NABOKV-L post 0004875, Thu, 9 Mar 2000 16:09:26 -0800

VN & Rupert Brooke (fwd)
From: Galya Diment <>

Thought this may be of some interest to the list given Nabokov's
admiration for Brooke, who was an inspiration for one of VN's earliest
essays and translations. For an excellent analysis of Brooke in VN's life
and art, see D. Barton Johnson's article in Julian Connolly's recent "New
Perspectives" volume on Nabokov. GD

March 9, 2000

Poet Brooke Depicted as Cruel Lover

By The Associated Press

LONDON (AP) -- Rupert Brooke, whose World War I poetry made
him a literary hero, was in private life a cruel lover, according to a
woman whose memoir was made public Thursday by The British Library.

The handsome and well-born poet, one of the gilded youth of
the Edwardian era, wrote of an idyllic prewar England of village greens
and hedgerows.

But he achieved a kind of poetic immortality with the
wartime sonnet ``The Soldier'' and its lines, ``If I should die, think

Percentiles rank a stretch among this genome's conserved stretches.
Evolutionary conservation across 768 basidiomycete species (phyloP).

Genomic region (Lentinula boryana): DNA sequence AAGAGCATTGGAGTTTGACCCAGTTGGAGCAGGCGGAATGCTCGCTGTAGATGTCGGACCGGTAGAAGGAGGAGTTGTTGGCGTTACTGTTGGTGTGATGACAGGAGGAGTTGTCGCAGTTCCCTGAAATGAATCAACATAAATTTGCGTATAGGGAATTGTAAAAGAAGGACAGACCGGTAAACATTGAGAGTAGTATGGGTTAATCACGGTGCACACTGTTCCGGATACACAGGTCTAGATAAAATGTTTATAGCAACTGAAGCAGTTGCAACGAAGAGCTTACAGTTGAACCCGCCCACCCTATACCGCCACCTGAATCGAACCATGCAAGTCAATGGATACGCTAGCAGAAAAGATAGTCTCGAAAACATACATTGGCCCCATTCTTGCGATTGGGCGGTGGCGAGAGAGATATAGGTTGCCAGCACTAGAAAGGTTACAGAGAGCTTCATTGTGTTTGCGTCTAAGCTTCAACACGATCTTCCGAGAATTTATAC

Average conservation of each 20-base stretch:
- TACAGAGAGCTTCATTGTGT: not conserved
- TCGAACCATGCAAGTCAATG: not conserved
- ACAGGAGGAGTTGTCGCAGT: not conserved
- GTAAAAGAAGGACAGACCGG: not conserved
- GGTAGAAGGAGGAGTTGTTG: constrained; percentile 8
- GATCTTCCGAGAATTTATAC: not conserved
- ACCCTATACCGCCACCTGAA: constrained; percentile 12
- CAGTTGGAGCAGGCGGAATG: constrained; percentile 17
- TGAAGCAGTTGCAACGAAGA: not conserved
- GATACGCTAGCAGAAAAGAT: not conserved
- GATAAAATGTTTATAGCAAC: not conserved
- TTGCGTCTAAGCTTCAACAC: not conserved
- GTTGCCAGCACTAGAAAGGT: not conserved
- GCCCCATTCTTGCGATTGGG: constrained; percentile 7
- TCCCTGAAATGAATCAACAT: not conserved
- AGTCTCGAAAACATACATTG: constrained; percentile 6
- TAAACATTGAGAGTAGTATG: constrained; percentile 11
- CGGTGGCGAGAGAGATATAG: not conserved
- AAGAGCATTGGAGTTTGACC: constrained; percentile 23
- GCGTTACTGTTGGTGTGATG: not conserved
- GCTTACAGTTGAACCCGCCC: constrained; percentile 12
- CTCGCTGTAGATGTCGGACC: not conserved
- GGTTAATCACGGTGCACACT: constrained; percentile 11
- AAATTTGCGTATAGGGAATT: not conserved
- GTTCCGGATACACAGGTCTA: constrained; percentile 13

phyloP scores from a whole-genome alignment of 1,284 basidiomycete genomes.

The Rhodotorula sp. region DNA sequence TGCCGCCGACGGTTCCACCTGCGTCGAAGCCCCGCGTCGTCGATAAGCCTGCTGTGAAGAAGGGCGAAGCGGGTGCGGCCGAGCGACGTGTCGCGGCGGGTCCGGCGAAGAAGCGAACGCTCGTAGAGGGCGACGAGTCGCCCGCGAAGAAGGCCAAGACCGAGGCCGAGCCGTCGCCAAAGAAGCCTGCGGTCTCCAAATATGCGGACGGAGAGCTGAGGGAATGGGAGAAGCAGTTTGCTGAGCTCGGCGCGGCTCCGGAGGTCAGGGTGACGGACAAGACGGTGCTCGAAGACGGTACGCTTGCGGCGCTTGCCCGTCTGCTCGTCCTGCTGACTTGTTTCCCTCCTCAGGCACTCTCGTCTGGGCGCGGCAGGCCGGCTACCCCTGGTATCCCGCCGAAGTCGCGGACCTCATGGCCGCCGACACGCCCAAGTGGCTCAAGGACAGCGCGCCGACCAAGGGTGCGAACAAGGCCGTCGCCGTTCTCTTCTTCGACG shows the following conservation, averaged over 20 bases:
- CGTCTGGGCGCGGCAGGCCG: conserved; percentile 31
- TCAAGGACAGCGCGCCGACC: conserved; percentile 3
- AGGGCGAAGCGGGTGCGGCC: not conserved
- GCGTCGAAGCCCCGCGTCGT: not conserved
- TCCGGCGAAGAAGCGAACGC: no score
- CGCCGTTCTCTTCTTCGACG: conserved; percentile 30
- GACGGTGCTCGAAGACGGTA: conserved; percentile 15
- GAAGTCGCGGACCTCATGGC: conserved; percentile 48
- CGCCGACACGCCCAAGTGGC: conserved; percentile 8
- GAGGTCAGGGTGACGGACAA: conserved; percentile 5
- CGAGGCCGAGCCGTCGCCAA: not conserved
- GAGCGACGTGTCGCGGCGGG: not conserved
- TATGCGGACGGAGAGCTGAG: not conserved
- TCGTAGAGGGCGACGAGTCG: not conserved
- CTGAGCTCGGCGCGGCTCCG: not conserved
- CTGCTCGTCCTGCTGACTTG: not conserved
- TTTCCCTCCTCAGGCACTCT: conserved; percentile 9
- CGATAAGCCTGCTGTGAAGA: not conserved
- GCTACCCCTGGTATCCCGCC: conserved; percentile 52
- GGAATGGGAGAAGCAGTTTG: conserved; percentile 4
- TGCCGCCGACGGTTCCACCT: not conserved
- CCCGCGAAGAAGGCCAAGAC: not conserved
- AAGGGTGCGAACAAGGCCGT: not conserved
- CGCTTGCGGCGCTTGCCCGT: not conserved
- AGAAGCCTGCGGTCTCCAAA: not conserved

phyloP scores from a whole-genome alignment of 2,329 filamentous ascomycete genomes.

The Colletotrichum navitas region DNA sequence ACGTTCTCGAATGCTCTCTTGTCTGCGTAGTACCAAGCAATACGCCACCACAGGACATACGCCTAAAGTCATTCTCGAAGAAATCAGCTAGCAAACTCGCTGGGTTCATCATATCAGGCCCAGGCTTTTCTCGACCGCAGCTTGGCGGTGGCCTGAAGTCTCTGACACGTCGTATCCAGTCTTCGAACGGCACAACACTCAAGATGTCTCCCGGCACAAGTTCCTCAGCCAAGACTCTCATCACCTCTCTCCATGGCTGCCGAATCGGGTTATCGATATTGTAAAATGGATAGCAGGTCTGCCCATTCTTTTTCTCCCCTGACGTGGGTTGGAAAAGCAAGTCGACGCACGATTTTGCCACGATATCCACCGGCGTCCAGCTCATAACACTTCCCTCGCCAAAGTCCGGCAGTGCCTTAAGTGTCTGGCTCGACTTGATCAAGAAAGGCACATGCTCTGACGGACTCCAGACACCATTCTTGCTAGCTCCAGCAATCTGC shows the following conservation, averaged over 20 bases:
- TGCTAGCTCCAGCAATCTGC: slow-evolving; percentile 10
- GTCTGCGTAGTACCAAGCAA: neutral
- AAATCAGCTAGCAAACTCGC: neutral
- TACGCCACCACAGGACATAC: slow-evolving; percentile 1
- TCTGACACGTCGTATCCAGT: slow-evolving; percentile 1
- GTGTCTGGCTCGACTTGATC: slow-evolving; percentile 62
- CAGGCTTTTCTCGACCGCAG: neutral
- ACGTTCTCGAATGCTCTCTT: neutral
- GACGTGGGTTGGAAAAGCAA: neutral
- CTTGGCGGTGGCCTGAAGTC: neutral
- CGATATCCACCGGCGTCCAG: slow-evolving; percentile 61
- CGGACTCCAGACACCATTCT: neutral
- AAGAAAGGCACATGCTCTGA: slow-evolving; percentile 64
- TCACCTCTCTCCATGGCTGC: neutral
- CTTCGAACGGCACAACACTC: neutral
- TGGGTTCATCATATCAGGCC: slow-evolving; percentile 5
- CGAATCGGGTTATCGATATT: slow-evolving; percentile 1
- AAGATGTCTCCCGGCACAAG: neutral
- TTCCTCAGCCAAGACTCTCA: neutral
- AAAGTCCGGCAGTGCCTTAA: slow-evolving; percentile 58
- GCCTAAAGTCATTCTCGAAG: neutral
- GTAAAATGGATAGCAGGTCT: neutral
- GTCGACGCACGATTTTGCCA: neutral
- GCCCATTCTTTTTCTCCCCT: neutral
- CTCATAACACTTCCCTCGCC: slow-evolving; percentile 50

only this of me: That there's some corner of a foreign field that is for
ever England.''

It was published in 1915, the same year Brooke died, aged
27, of blood poisoning while serving in the navy.

Although his homosexual relationships were long known,
Brooke's liaisons with women have more recently been revealed.

The memoir released Thursday by The British Library was
written by art student Phyllis Gardner a few years after Brooke's death.
The document was accompanied by about 50 love letters from the poet
charting an 18-month affair.

The memoir and letters were in a sealed parcel deposited
with the library in 1948 by Gardner's sister, with the provision it not be
opened for 50 years. The library's complex move into new headquarters
delayed the opening of the parcel.

The 90-page memoir says Brooke tortured Gardner emotionally
by flirting with other women, and threatened her with physical violence.

``After treating her so badly he eventually dumped her
unceremoniously for another woman who had taken his eye,'' library
spokesman Greg Hayman said.

``After his death she had flashes of him standing in the
middle of her room, and she had difficulty separating the vision from
reality,'' Hayman said. ``It agonized her greatly and she nearly went

The memoir describes the lovers swimming naked in the river
Cam, near Brooke's home at Grantchester, about a mile west of Cambridge.

Previously the only references to correspondence between
Brooke and Phyllis Gardner were in the ``Collected Letters of Rupert
Brooke'' by Sir Geoffrey Keynes, in which she was described merely as a

Brooke's letters to his lover include the poem ``Beauty and
Beauty,'' which was written for her but was later published.